In Super Bowl Commercials, this year, the familiar faces were a bit more familiar, like Betty White.
NEW YORK TIMES
By STUART ELLIOTT – MEDIA & ADVERTISING
Published: February 7, 2010
AS dangerous as it may be to generalize, it is probably safe to say that few folks think of Marcel Proust as they watch the Super Bowl. But for the advertising bowl that took place inside Super Bowl XLIV on Sunday, it was one long remembrance of things past — with candy bars, mobile phones and beer bottles standing in for madeleines.
A commercial for the Kia Sorento featured toys like Sock Monkey.
Coke used characters from “The Simpsons,” which turns 20 this year.
Nostalgia is a critical component of the pitches from sponsors on Super Bowl Sunday. After all, the best way to appeal to a mass audience of 100 million or so Americans is usually to fill spots with paeans to the past along with catchy music, stars, special effects, talking babies and endearing animals.
Even so, the salutes on Sunday to bygone eras reached a peak perhaps not seen since the last time Fonzie said “Ayyyy” on “Happy Days.” The reason is, of course, the economy and the belief along Madison Avenue that tough times call for familiarity rather than risks.
How retro was Super Bowl XLIV? Let us count the ways it resembled Super Bowl XXXIV, XXIV, XIV and even IV:
¶There were celebrities of a certain age, on screen or as announcers, among them Don Rickles, for Teleflora; Abe Vigoda and Betty White, for Snickers; and Stevie Wonder, for Volkswagen.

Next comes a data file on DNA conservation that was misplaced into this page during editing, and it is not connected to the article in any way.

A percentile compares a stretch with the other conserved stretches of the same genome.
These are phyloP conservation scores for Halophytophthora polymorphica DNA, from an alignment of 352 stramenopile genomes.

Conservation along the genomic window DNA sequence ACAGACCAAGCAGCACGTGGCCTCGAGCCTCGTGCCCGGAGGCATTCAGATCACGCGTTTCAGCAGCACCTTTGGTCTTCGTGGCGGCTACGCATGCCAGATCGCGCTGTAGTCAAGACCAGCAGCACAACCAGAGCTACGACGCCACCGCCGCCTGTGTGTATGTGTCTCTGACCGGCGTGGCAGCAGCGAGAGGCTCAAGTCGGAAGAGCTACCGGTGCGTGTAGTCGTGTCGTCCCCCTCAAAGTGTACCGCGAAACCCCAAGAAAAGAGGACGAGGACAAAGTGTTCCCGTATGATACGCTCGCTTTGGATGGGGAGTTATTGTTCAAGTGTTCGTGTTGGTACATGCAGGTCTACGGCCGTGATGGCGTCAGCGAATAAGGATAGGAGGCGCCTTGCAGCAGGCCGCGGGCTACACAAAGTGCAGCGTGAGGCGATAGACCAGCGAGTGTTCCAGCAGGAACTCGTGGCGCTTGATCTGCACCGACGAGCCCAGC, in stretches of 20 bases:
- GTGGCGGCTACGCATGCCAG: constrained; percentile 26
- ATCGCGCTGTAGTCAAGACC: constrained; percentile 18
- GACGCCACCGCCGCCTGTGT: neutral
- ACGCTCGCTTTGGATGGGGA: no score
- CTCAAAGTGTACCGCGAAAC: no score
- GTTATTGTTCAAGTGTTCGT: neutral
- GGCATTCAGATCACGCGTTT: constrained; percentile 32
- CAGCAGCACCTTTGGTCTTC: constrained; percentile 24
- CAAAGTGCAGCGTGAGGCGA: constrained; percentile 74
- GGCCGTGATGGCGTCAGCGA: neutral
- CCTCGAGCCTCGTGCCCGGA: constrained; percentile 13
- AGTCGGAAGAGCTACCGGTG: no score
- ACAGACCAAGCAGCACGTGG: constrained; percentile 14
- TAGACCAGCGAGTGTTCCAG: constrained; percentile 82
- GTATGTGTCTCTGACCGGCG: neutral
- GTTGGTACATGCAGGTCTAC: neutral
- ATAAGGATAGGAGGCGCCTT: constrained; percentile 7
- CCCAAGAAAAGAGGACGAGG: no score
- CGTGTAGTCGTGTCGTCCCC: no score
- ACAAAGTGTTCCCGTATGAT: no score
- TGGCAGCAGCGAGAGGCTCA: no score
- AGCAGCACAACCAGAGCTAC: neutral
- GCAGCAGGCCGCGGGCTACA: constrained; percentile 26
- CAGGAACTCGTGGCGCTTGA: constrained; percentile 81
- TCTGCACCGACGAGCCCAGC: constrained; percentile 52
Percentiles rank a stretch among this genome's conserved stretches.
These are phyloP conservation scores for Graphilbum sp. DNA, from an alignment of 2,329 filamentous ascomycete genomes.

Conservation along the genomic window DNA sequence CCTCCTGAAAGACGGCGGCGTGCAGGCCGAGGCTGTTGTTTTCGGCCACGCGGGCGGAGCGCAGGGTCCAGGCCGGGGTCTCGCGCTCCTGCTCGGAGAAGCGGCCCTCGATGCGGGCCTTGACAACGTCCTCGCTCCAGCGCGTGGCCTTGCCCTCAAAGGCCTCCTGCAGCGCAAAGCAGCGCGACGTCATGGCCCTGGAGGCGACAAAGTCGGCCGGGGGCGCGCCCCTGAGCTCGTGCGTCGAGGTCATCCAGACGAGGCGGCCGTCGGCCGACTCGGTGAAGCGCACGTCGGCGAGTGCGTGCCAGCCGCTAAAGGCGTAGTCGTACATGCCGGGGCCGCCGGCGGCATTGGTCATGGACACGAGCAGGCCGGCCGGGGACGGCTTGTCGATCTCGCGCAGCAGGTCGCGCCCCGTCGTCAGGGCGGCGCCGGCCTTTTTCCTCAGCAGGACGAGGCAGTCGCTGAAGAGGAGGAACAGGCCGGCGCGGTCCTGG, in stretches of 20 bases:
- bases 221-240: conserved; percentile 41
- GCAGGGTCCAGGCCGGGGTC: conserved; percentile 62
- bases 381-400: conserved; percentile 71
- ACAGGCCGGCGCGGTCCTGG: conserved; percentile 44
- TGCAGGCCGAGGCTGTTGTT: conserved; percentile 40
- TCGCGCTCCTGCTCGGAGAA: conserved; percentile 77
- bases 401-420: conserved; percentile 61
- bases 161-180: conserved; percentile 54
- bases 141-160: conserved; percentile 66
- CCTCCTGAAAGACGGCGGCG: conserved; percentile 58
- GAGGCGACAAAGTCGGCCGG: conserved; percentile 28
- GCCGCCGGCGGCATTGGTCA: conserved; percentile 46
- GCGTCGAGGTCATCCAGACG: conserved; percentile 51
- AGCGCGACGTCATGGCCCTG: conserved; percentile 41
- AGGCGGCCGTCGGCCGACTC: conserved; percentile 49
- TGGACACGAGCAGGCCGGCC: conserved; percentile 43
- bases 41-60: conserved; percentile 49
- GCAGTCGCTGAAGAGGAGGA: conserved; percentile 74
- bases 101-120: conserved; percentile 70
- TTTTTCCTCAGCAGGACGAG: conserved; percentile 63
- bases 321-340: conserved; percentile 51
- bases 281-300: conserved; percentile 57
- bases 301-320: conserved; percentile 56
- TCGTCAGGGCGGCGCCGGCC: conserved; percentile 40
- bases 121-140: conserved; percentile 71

¶Chevy Chase and Beverly D’Angelo, who first appeared together in 1983 as the hapless travelers Clark and Ellen Griswold in the movie “National Lampoon’s Vacation,” recreated their roles for a spot for HomeAway, a service for renting vacation homes.
¶A commercial for the Census Bureau was directed by Christopher Guest in a style reminiscent of the films he has written and directed, like “This Is Spinal Tap” (1984).
¶There were enough vintage athletes to fill a locker room — or a trainer’s room. They included Lance Armstrong, for Michelob Ultra; Charles Barkley, for Taco Bell; Brett Favre, for Hyundai; and members of the Chicago Bears “Shuffling Crew” who won the 1986 Super Bowl, for Boost Mobile.
¶Among the old-school rock acts heard were Cheap Trick, for Audi; the Electric Light Orchestra, for Select 55 beer; Kiss, for Dr Pepper Cherry; Kool and the Gang, for the Honda Accord Crosstour; and Bill Withers, for the Dante’s Inferno video game sold by Electronic Arts.
¶A commercial for the 2011 Kia Sorento from Kia Motors America featured childhood toys like Sock Monkey and a teddy bear.
¶Executives at Anheuser-Busch InBev changed their minds about leaving the venerable Budweiser Clydesdales out of the game and scheduled a schmaltzy spot about a horse and its pasture-mate, a bull.
Who says nostalgia isn’t what it used to be?
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